We all know what it feels like to experience burnout. These are times when everything seems difficult, simple things irritate us, and we tend to be harder on ourselves and others. When this happens, we can feel helpless. Thankfully, these thoughts and feelings are natural, and there are simple solutions we can apply to get ourselves back into the flow of the good life.
When a car is running out of fuel, we find a gas station or charging station and give it a refill. Human beings are no different. When the lights are flashing red on the dashboard of our mind, warning us that we are feeling frustrated and tired, we must find ways to refuel our tank and recharge our batteries. While this sounds simple, many of us have learned that it is selfish to think this way. When we are experiencing burnout, our minds are likely to tell us that we do not have time to do something kind for ourselves.
Recently, the understanding that we must tend to our mental and emotional well-being has taken center stage in the world of professional sports. Olympic gold medalist, Simone Biles, opted out of the team gymnastics final because she was not mentally and emotionally prepared to safely perform her routines. Tennis star, Naomi Osaka, made a similar choice when she withdrew from the French Open earlier this year. In basketball, players such as Kevin Love and Metta World Peace, have become outspoken advocates for the importance of mental health and wellness.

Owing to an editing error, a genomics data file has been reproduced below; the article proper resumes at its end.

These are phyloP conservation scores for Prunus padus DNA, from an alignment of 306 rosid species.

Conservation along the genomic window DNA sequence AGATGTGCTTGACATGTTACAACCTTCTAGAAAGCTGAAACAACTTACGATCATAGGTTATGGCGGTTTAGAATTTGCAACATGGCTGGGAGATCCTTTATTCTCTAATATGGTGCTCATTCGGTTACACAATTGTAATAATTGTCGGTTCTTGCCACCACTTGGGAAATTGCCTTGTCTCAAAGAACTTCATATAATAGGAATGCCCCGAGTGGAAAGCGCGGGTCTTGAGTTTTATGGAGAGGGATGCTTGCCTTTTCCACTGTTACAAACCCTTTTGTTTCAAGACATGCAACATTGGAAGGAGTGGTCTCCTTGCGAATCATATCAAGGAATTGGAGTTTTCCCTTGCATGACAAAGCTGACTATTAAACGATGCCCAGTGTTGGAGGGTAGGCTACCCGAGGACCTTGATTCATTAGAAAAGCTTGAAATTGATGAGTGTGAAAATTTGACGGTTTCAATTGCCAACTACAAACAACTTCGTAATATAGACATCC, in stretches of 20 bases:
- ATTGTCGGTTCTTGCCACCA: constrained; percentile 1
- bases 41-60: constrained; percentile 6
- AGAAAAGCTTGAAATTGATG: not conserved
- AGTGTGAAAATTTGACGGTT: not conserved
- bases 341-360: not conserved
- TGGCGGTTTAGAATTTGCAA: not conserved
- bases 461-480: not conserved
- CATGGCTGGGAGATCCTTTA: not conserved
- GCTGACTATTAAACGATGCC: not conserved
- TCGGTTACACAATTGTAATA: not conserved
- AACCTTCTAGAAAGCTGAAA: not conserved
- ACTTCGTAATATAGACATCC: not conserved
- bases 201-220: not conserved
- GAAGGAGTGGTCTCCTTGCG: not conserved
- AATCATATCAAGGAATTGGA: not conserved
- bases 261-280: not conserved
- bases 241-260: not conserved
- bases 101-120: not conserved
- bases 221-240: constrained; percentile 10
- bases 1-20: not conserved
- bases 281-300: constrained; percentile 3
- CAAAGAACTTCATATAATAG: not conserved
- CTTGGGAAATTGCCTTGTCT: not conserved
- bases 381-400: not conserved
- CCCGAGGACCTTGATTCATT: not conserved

This is great news for our world. So many of the difficulties that arise in families, friendships, and working relationships can be avoided if we are willing to take care of our mental and emotional needs, instead of hiding them and thinking there is something wrong with us, or that these needs are a sign of weakness. In my own case, addressing the anxiety that once secretly controlled much of my decision making, has opened me up to greater success and satisfaction in every area of my life.
Programs that support students in learning the skills required for this type of self-care have become a higher priority in our schools over the past year and a half, under the label of social emotional learning (SEL). Educators have discovered that, by creating a space that allows students to voice their feelings and concerns, without fear of being judged, the whole learning community is strengthened. Being vulnerable in this way cultivates bonds of mutual trust and understanding, harnessing the power that lies in our innermost thoughts and feelings, even when they feel challenging.
If you are feeling burned out, take heart. Start by lovingly assuring yourself that you are not alone. We are all prone to feeling isolated and overwhelmed. Also, know that there is far more help available than you might believe in those challenging moments. Sit quietly and breathe for a few moments. Recognize that your well-being is the best gift you can give to yourself and everyone in your life. By recharging your batteries, you will be able to go the distance in the areas that matter most to you.
Edward Biagiotti is an Education Specialist for Culver City Unified School District. He is also the co-host of the “Funniest Thing! with Darrell and Ed” podcast on Spotify, and wherever you listen to podcasts. For questions, comments, and ideas for future columns, send an email to EdwardBiagiotti@ccusd.org